Historically, trichinellosis has been associated with eating Trichinella-infected pork from domesticated sources. However, wild game meat has now become the most common source of infection. During 1997-2001, 72 cases of trichinellosis were reported to the Centers for Disease Control and Prevention (CDC). Of these, 31 (43 percent) cases were associated with eating wild game—29 with bear meat, one with cougar meat, and one with wild boar meat. In comparison, only 12 (17 percent) cases were associated with eating commercial pork products, including four cases traced to a foreign source. Nine (13 percent) cases were associated with eating noncommercial pork from home-raised or direct-from-farm swine where U.S. commercial pork production industry standards and regulations do not apply.
Statistics have been kept on trichinellosis in the United States since 1947 and incidence of this disease has been steadily declining. Between 1947 and 1951, a median of 393 cases (range, 327-487) was reported annually, including 57 trichinellosis-related deaths. During 1997-2001, the incidence decreased to a median of 12 cases annually (range, 11-23) and no reported deaths.
According to the CDC, most of the decline in reported trichinellosis cases is a result of improvements in animal husbandry practices in the U.S. commercial pork industry, which has reduced Trichinella prevalence among swine (see below).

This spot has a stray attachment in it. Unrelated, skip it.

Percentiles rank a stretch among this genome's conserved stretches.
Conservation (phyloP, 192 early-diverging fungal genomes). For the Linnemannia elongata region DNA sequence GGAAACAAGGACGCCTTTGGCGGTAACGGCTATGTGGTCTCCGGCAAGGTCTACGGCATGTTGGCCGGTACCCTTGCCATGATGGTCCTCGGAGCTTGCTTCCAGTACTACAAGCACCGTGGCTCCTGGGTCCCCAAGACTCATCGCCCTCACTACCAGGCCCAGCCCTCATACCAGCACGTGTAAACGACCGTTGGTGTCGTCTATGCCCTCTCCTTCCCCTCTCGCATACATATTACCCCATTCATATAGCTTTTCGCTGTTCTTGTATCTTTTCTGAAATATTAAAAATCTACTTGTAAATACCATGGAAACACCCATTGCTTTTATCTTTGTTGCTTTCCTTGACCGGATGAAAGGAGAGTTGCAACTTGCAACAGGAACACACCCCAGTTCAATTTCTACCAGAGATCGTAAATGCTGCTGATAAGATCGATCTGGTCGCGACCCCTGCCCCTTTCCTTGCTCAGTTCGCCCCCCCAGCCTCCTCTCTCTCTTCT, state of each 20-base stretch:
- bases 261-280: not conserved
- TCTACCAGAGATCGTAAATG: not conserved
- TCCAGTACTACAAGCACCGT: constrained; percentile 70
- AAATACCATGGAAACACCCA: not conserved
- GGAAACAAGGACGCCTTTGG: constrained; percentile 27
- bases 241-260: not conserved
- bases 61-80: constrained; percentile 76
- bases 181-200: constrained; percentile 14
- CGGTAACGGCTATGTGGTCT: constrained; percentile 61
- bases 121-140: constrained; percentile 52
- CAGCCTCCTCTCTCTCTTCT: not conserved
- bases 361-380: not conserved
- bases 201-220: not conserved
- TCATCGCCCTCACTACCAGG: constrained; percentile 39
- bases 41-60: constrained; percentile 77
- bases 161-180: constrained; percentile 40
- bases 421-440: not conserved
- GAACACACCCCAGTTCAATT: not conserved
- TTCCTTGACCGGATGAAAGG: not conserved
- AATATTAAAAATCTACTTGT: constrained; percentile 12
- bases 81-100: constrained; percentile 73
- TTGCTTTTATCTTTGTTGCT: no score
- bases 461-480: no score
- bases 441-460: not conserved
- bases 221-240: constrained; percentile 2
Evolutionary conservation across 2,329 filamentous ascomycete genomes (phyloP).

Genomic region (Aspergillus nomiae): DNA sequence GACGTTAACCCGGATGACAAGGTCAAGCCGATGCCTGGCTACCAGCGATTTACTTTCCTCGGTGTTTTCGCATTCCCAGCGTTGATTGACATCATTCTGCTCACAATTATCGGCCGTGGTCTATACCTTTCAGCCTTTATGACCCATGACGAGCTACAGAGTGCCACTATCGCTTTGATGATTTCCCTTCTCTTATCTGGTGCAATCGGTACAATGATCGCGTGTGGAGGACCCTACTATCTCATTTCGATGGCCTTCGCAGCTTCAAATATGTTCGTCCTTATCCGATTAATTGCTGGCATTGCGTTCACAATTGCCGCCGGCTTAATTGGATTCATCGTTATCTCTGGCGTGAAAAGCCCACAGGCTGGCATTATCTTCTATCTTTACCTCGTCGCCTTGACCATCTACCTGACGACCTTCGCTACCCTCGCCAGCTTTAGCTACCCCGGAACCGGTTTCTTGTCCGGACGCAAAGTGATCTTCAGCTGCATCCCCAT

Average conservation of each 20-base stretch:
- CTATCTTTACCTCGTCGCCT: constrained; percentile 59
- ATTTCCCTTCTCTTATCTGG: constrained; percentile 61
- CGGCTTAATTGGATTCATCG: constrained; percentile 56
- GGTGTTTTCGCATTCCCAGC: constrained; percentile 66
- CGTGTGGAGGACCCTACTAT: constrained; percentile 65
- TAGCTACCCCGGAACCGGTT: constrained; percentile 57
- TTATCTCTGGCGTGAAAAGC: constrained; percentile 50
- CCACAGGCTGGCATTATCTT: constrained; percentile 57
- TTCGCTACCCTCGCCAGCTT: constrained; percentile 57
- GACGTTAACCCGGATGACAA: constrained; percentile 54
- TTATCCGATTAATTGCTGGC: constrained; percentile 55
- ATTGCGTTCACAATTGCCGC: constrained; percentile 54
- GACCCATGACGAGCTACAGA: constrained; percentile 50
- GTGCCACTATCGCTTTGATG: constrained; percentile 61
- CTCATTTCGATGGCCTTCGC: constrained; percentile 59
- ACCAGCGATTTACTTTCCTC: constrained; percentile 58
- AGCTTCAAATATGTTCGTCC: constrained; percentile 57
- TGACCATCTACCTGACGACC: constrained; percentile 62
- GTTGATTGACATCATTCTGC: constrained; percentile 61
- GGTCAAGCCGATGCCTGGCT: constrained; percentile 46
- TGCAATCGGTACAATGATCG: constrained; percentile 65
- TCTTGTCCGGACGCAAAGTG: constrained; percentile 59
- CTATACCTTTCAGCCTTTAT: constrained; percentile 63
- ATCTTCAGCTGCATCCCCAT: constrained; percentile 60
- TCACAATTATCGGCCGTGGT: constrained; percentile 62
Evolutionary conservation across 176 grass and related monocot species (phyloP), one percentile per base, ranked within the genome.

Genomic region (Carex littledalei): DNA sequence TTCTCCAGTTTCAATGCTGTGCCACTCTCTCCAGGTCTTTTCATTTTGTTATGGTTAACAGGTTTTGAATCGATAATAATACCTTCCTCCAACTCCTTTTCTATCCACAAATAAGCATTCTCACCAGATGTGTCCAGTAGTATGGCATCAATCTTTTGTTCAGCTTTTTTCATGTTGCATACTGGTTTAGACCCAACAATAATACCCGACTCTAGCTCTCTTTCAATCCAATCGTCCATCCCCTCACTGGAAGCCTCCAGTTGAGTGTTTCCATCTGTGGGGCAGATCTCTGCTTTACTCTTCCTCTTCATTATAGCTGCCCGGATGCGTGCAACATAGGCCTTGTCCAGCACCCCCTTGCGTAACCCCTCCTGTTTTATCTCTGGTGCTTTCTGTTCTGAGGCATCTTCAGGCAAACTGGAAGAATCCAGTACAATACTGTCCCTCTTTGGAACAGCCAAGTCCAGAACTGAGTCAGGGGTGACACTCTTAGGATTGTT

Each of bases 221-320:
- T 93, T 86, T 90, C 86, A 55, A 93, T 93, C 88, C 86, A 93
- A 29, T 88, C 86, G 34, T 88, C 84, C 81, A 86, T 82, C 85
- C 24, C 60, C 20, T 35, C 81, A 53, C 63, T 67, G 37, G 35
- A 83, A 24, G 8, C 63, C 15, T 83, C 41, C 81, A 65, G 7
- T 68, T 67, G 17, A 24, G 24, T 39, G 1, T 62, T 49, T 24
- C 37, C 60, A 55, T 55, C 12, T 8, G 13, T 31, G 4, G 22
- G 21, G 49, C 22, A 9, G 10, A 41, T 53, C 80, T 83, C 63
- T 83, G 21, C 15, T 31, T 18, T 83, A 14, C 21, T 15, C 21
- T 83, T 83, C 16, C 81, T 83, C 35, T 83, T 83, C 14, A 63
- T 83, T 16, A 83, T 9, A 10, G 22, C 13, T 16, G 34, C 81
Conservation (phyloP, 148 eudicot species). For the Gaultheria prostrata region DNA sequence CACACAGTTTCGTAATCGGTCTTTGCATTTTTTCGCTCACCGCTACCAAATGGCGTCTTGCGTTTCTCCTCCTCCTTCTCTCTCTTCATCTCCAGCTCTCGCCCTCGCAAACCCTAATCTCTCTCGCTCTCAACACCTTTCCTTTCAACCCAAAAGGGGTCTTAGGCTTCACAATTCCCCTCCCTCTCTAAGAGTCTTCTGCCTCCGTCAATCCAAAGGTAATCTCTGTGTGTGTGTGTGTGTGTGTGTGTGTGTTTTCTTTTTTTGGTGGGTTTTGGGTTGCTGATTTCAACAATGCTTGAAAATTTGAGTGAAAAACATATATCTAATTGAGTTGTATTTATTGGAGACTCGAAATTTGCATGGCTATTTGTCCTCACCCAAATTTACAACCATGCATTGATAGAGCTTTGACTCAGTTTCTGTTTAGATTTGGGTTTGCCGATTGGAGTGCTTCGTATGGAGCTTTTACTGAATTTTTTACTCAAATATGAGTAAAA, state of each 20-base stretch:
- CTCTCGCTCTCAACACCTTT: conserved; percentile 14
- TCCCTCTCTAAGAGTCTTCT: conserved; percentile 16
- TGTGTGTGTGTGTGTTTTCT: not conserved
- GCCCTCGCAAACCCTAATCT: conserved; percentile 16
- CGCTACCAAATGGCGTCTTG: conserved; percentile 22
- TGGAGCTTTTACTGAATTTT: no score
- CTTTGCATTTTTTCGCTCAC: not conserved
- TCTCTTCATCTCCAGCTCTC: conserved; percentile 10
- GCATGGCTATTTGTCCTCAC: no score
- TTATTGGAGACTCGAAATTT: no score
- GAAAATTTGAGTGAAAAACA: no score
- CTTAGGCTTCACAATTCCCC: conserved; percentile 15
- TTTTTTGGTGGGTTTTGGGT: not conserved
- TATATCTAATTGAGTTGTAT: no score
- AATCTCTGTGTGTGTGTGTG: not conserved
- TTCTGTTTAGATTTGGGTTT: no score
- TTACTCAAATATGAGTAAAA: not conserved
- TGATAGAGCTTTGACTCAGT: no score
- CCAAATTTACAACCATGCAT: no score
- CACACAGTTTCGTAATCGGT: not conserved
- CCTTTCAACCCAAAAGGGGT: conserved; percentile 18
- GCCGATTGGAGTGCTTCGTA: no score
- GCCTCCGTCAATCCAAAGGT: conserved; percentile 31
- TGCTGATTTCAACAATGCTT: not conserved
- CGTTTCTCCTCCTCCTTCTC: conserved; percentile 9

Year: Estimated trichinellosis prevalence in swine
Trichinellosis prevalence among swine has decreased for several reasons. Historically, the major sources of Trichinella-infected pork were swine fed garbage that contained animal waste products. Garbage cooking laws were passed in 1953-54 and 1962 to control specific swine diseases, and, in 1980, Congress prohibited feeding potentially contaminated garbage to swine.
In 1994, the United States Department of Agriculture, the National Pork Producers Council, and the pork processing industry developed the Trichinae Herd Certification Program. This is a voluntary pre-harvest pork safety program that provides documentation of swine management practices to minimize Trichinella exposure. The goal of the program is to establish a system under which pork production facilities that follow good production practices might be certified as Trichinella-safe.
In addition to reducing Trichinella prevalence in commercial pork, processing methods have also contributed to the dramatic decline in human trichinellosis associated with pork products. USDA has identified specific cooking temperatures and times, freezing temperatures and times and curing methods that kill Trichinella larvae in processed pork products.
USDA recommends that consumers of fresh pork cook the meat to an internal temperature of 160 degrees F. Trichinella spiralis larvae in pork are killed at lower temperatures (for example, 140 degrees F for 2 minutes or 131 degrees F for 6 minutes). However, USDA has recommended a higher temperature to allow for different cooking methods that might result in uneven temperature distributions throughout the meat (for example, microwave cooking).
Freezing kills Trichinella spiralis larvae in pork. Pork less than 6 inches thick can be made safe if frozen to minus 20 degrees F for 6 days, -10 degrees F for 10 days, or 5 degrees F for 20 days. However, freezing might not kill other species and types of Trichinella found in wild game, such as bear, wolverine or fox.
Advice for prevention of trichiellosis:
Curing (salting), drying, smoking, or microwaving meat does not consistently kill infective worms.
National Institute for Animal Agriculture, Swine Health Report, Fall 2003., page 3,
Roy, S. L., Lopez, A.S., & Schantz, P.M. Trichinellosis Surveillance— United States, 1997-2001, Morbidity Mortality Weekly Report, Surveillance Summaries, July 25, 2003/52(SS06); 1-8, Trichinellosis Fact Sheet